New Study: Carle Illinois Neuroscience Challenge Lab Prepares Medical Students for Innovation and Entrepreneurship

New Study: Carle Illinois Neuroscience Challenge Lab Prepares Medical Students for Innovation and Entrepreneurship

A new faculty-student research collaboration suggests that the Carle Illinois College of Medicine’s strategic use of practical challenges in neuroscience effectively stimulates innovation and entrepreneurial skills in medical students. The findings are specific to Carle Illinois’ engineering-infused program, the first of its kind, but may provide evidence for other new engineering-based medical schools on how to effectively train innovators in medicine.

The new study focuses on students’ perceptions of how their key innovation skills improved after participating in CI MED’s Neuroscience Engineering Challenge Lab, the final phase of the eight-week clinical neuroscience course. “The Neuroscience Challenge Laboratory is an example of how Carle Illinois is integrating engineering into the medical curriculum to enable students to learn about design thinking and how to apply these principles in medicine,” said Kanesha Overton, medical student from fourth year and one of the authors of the study. Carle Illinois uses active learning methods to develop students’ skills in innovation, entrepreneurship, and design.

<em><a href="">Elizabeth Hsiao-Wecksler</a></em>” width=”250″/><figcaption><em>Elizabeth Hsiao-Wecksler</em></figcaption></figure>
<figure class=Olivia Campos Coiado
Olivier Coiado

The Neuroscience Engineering Challenge Lab was developed, designed and led by CI MED Professor Elizabeth Hsiao-Wecksler and Associate Teaching Professor and Director of Student Research Olivia Coiado. Student teams should apply what they have learned about design thinking, the design process, decision-making tools, and user-centered design to explore the development of an innovative device or intervention targeting the resolution of a specific problem within neuroscience. Student innovations must target a specific goal (diagnosis, symptom treatment, neurological improvement, and disease treatment) as well as address a neurological disease process (autism, pain/headache, brain tumors, developmental disabilities, nerve disease peripheral, autoimmune diseases, autonomic diseases). diseases and ADHD). The proposed solution must also use an emerging technology that would be on the market within three to five years. At the end of the challenge, the teams deliver an oral presentation in the form of a business plan pitch.

<em>Kanesha Overton</em>” width=”250″/><figcaption><em>Kanesha Overton</em></figcaption></figure>
<p>Coiado and Hsiao-Wecksler partnered with Overton to analyze survey data from students who participated in the Neuroscience Challenge Lab to find out if and how the lab challenge advanced learners’ skills.  “We learned that the lab improved students’ understanding of ideation tools, user-centered design concepts, and how to prepare a business plan pitch,” Coiado said.  “This research is notable because it helped instructors understand whether students are learning design/innovation skills to advance the curriculum,” Coiado explained.</p>
<p>The study – published recently in the journal Medical Science Educator – also found that students felt better prepared for the next steps in the innovation and entrepreneurship training embedded in Carle Illinois’ curriculum.  As part of their IDEA projects, CI MED students offer an innovative solution to an important health problem that they have identified during their clinical internships.  In the final year of medical school, students work in interdisciplinary teams to develop one of these ideas into Capstone Innovations, which could lead to new approaches, technologies and treatments that advance care. health.</p>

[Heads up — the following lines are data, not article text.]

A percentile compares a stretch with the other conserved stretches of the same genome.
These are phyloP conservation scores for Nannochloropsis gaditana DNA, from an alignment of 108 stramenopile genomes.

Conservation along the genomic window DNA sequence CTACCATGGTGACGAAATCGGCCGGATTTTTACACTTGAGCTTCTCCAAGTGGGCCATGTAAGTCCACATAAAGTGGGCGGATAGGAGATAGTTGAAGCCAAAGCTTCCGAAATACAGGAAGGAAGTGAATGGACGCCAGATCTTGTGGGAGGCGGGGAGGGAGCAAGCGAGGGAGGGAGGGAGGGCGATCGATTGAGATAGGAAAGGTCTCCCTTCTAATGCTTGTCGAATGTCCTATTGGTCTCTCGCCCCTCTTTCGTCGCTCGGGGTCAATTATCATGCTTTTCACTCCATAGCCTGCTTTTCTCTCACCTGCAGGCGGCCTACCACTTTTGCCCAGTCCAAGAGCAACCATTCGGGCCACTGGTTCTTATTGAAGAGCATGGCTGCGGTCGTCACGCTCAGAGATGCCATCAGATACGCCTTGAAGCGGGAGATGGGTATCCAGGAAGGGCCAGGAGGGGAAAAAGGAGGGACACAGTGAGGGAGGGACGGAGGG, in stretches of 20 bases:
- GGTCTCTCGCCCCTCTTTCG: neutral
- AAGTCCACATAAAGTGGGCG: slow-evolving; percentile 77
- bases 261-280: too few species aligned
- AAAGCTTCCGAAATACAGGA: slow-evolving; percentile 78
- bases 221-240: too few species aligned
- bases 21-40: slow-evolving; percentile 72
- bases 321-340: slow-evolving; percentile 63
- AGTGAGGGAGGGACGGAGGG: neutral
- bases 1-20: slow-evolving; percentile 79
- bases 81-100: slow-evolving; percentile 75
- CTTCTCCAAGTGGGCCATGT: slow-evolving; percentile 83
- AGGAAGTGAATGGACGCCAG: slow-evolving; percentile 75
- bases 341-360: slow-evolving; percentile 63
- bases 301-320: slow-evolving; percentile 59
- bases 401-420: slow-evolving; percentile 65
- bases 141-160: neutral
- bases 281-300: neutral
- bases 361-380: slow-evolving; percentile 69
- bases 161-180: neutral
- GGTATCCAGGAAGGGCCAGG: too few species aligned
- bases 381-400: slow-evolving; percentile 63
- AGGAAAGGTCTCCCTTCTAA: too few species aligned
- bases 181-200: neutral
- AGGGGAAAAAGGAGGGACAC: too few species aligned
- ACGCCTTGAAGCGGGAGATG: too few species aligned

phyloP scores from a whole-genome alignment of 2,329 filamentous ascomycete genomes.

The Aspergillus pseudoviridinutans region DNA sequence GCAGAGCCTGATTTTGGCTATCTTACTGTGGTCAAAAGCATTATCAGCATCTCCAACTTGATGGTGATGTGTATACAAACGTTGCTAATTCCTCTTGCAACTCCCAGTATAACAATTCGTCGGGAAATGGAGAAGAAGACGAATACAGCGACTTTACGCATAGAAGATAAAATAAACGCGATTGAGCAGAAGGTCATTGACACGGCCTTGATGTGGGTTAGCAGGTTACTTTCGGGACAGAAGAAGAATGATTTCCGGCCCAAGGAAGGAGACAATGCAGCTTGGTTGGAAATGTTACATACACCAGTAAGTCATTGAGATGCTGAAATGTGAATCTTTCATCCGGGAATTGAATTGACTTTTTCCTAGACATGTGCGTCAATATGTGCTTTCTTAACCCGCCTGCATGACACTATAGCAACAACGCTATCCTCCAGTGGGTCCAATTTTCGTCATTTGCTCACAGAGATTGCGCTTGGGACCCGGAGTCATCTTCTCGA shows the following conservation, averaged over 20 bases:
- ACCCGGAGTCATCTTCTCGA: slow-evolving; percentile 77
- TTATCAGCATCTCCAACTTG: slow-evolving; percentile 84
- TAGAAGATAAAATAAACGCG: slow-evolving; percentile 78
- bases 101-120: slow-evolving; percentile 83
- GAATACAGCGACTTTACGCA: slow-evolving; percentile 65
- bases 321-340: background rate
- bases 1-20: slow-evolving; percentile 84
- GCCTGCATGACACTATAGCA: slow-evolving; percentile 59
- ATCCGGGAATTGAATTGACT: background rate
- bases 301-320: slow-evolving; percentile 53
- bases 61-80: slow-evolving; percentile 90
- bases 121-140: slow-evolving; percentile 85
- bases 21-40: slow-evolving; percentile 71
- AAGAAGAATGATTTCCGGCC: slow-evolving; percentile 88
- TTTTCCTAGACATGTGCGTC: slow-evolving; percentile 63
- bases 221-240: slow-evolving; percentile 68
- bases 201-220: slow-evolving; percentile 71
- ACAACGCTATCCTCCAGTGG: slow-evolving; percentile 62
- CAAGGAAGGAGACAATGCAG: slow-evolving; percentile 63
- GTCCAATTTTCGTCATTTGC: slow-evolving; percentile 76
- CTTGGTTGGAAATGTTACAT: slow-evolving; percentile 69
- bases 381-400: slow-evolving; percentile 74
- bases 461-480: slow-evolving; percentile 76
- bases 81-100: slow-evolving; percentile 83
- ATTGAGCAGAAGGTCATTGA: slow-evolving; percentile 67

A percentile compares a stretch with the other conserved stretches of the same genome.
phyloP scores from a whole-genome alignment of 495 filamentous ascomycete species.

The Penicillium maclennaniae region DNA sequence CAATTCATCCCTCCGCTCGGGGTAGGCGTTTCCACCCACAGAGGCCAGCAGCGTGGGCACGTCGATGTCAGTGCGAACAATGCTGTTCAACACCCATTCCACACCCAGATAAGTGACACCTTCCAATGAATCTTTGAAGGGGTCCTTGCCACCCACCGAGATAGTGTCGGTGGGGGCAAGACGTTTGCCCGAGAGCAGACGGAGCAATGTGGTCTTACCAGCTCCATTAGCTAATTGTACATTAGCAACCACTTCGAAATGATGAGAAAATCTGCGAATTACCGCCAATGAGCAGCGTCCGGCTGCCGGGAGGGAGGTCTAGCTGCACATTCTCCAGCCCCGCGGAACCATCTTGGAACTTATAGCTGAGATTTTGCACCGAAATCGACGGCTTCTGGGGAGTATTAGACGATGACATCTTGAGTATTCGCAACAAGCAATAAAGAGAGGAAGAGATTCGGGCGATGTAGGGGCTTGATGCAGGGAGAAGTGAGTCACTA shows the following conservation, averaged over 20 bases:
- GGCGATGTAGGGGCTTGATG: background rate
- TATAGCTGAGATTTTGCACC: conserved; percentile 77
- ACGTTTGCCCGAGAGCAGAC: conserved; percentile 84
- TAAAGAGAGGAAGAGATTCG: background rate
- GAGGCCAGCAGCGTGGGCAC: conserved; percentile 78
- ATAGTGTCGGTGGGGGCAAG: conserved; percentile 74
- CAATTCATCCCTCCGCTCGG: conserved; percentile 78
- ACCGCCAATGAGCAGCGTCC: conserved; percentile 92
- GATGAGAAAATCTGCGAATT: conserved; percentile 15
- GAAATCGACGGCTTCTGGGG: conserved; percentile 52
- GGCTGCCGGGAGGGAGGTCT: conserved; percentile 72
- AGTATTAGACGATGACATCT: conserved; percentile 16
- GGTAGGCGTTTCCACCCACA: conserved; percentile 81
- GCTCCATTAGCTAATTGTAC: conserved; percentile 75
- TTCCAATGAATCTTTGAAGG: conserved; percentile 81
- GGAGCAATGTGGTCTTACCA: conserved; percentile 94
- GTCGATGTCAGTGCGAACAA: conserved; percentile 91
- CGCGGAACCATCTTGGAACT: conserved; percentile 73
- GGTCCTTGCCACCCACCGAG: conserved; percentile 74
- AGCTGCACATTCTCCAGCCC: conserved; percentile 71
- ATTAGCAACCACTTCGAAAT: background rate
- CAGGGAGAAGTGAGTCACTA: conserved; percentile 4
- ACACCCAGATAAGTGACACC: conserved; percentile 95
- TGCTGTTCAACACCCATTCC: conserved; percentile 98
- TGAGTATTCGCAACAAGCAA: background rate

<p>Due to Carle Illinois’ unique student population, researchers found more modest gains in engineering or technology-based skills.  “We found that students did not statistically gain a better understanding of the design thinking process, which is expected due to the majority of students having an engineering background,” Coiado said.</p>
<p>Overton also noted that student responses to the survey helped improve student-provided content and project settings for subsequent years.</p>
<p>Coiado and Overton previously collaborated on a separate study that explored Carle Illinois’ unique implementation of the “innovator” role in his problem-based learning modules.  The study used qualitative analysis and found that the level of compassion shown by medical students was enhanced by being challenged to innovate new solutions to patient health problems.  The results were presented at the annual meeting of the Biomedical Engineering Society and ranked first at the Carle Illinois Health Innovation Research Day in the spring of 2022. Overton says the research projects align well with his interest in medical education as a career path.</p>
<p>“This is an example of how faculty and students can collaborate on medical education study and advanced training that can be implemented and serve as a model for other medical schools that wish to include the engineering and innovation in their medical curriculum,” Coiado said.</p>
<p>The article, “Exploring the Intersection of Engineering and Medicine through a Neuroscience Challenge Lab” can be viewed online here.</p>
<p>Hsiao-Wecksler is acting director of the Center for Healthcare Engineering Systems at Grainger College of Engineering, and Donald Biggar Willett Faculty Scholar and Professor of Mechanical Science and Engineering.  Coiado is also a teaching associate professor of bioengineering at the University of Illinois at Urbana-Champaign.</p>
<p>#Study #Carle #Illinois #Neuroscience #Challenge #Lab #Prepares #Medical #Students #Innovation #Entrepreneurship</p>

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